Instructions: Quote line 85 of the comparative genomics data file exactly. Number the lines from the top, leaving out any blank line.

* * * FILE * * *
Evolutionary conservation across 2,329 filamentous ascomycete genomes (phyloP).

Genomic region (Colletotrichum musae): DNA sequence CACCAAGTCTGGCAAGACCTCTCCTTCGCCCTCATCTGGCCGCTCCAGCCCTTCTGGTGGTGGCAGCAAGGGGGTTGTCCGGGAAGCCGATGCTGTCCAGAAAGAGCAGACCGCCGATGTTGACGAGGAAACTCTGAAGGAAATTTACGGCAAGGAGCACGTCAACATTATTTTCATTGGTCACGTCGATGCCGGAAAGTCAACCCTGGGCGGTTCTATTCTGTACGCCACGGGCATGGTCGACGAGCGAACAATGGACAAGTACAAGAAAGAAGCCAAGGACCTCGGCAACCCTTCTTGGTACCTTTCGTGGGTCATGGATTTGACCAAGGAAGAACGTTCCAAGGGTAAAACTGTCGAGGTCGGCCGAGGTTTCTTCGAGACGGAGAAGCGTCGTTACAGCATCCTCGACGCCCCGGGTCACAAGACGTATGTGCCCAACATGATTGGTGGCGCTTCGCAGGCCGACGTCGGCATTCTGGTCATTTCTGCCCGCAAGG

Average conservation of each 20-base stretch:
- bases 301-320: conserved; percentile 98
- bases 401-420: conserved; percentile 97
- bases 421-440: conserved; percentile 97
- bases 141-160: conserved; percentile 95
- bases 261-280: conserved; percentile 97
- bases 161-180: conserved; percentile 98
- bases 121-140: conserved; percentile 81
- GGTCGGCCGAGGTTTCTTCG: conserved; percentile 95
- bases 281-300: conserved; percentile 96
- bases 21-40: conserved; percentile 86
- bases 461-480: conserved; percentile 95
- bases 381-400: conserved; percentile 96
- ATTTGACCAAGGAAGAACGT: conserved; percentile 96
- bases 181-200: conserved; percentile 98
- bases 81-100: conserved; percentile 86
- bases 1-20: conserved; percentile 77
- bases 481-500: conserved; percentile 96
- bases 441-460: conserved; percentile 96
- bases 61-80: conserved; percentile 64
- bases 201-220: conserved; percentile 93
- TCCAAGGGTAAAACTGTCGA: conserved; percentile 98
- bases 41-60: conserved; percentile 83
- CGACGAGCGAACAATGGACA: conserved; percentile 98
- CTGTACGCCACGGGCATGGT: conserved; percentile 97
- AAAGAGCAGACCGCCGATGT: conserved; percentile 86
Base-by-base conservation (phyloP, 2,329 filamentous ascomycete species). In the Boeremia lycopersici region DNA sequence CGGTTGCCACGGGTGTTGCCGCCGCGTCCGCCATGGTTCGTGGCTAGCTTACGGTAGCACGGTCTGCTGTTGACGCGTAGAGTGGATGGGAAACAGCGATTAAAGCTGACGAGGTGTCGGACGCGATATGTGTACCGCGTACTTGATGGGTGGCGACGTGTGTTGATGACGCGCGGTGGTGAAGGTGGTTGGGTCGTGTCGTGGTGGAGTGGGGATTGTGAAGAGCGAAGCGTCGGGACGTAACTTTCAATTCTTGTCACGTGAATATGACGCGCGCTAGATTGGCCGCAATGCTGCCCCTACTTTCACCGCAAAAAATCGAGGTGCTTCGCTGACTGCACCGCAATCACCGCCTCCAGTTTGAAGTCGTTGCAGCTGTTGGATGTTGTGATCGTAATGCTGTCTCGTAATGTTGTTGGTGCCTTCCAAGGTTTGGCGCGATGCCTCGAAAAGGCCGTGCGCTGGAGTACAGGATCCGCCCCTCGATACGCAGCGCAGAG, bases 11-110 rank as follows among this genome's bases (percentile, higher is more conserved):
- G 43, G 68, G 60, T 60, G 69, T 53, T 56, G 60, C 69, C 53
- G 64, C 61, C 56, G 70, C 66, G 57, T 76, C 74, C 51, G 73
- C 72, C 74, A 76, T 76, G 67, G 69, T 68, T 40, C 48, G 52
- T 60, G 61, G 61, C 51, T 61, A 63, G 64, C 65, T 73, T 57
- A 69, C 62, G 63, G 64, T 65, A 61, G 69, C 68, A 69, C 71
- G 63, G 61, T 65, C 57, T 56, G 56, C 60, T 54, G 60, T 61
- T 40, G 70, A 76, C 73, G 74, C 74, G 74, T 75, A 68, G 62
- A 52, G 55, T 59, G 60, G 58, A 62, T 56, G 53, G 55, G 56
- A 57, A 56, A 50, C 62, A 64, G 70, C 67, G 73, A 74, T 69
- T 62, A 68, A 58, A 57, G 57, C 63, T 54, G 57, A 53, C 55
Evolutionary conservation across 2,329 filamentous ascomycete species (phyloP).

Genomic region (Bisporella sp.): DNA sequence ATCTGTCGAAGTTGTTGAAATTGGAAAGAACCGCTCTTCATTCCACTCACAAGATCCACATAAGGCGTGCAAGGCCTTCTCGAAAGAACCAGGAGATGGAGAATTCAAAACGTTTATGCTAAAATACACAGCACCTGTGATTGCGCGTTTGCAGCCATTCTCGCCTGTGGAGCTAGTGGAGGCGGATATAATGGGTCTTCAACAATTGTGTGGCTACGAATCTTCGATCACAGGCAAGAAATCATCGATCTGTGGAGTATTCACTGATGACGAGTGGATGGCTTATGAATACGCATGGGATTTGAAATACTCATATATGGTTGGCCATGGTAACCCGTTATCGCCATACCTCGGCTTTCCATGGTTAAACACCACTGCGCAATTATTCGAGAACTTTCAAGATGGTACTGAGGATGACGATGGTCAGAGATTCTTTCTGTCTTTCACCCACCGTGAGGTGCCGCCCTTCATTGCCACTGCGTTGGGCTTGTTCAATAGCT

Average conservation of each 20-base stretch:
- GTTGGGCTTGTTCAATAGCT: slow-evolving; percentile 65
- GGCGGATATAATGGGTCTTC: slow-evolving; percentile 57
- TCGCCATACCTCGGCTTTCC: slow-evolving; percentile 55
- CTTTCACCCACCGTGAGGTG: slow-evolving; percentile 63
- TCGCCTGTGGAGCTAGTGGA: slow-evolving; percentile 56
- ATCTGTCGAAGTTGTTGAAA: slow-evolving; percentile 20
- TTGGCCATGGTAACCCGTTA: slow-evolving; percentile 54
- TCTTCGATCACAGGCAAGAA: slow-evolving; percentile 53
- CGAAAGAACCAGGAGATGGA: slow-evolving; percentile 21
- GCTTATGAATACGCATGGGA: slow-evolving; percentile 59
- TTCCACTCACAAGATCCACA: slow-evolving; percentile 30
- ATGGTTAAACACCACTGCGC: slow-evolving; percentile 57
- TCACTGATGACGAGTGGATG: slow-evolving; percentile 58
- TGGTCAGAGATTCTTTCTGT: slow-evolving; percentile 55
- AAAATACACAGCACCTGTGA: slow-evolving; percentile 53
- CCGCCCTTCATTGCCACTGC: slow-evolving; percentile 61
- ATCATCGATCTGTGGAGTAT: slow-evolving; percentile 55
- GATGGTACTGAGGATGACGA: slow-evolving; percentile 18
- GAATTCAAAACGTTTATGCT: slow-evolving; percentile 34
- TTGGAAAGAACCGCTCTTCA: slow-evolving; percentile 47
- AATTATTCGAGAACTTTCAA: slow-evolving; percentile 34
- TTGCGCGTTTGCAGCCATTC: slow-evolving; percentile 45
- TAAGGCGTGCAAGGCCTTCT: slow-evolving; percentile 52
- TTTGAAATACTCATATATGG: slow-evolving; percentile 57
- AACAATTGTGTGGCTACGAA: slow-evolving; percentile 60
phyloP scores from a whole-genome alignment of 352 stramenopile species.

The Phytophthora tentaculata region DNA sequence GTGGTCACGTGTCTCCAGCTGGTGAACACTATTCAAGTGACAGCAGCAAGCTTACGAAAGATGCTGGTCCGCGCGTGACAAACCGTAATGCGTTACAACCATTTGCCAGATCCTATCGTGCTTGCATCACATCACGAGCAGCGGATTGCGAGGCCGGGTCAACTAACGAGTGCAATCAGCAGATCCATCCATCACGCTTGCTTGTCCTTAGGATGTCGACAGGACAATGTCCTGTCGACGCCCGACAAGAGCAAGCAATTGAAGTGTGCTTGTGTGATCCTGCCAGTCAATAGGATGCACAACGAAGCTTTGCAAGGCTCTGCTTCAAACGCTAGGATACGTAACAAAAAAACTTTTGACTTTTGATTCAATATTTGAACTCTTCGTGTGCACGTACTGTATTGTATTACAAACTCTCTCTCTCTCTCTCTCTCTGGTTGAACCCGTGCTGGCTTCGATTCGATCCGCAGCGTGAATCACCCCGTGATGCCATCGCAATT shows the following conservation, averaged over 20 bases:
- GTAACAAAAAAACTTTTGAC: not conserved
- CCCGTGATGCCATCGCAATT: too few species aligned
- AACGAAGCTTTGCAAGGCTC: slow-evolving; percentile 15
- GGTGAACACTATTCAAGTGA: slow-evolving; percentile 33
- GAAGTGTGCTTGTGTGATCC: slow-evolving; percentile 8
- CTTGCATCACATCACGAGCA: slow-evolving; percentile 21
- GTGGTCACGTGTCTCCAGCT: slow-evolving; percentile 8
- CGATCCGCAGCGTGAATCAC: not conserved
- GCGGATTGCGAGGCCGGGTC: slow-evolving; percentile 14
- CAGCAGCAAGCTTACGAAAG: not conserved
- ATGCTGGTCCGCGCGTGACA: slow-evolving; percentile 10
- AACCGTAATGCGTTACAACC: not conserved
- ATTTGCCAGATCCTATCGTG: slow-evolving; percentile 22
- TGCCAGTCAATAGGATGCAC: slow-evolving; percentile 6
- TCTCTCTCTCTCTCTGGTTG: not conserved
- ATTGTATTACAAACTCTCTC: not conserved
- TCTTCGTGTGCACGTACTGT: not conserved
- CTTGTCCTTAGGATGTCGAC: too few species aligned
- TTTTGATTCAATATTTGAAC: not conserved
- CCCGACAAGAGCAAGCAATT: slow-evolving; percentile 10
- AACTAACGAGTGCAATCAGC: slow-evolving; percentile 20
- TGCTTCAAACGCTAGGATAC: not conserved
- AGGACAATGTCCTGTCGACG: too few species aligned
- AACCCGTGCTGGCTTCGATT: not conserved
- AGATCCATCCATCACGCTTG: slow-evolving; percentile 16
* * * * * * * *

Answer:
- ATTGTATTACAAACTCTCTC: not conserved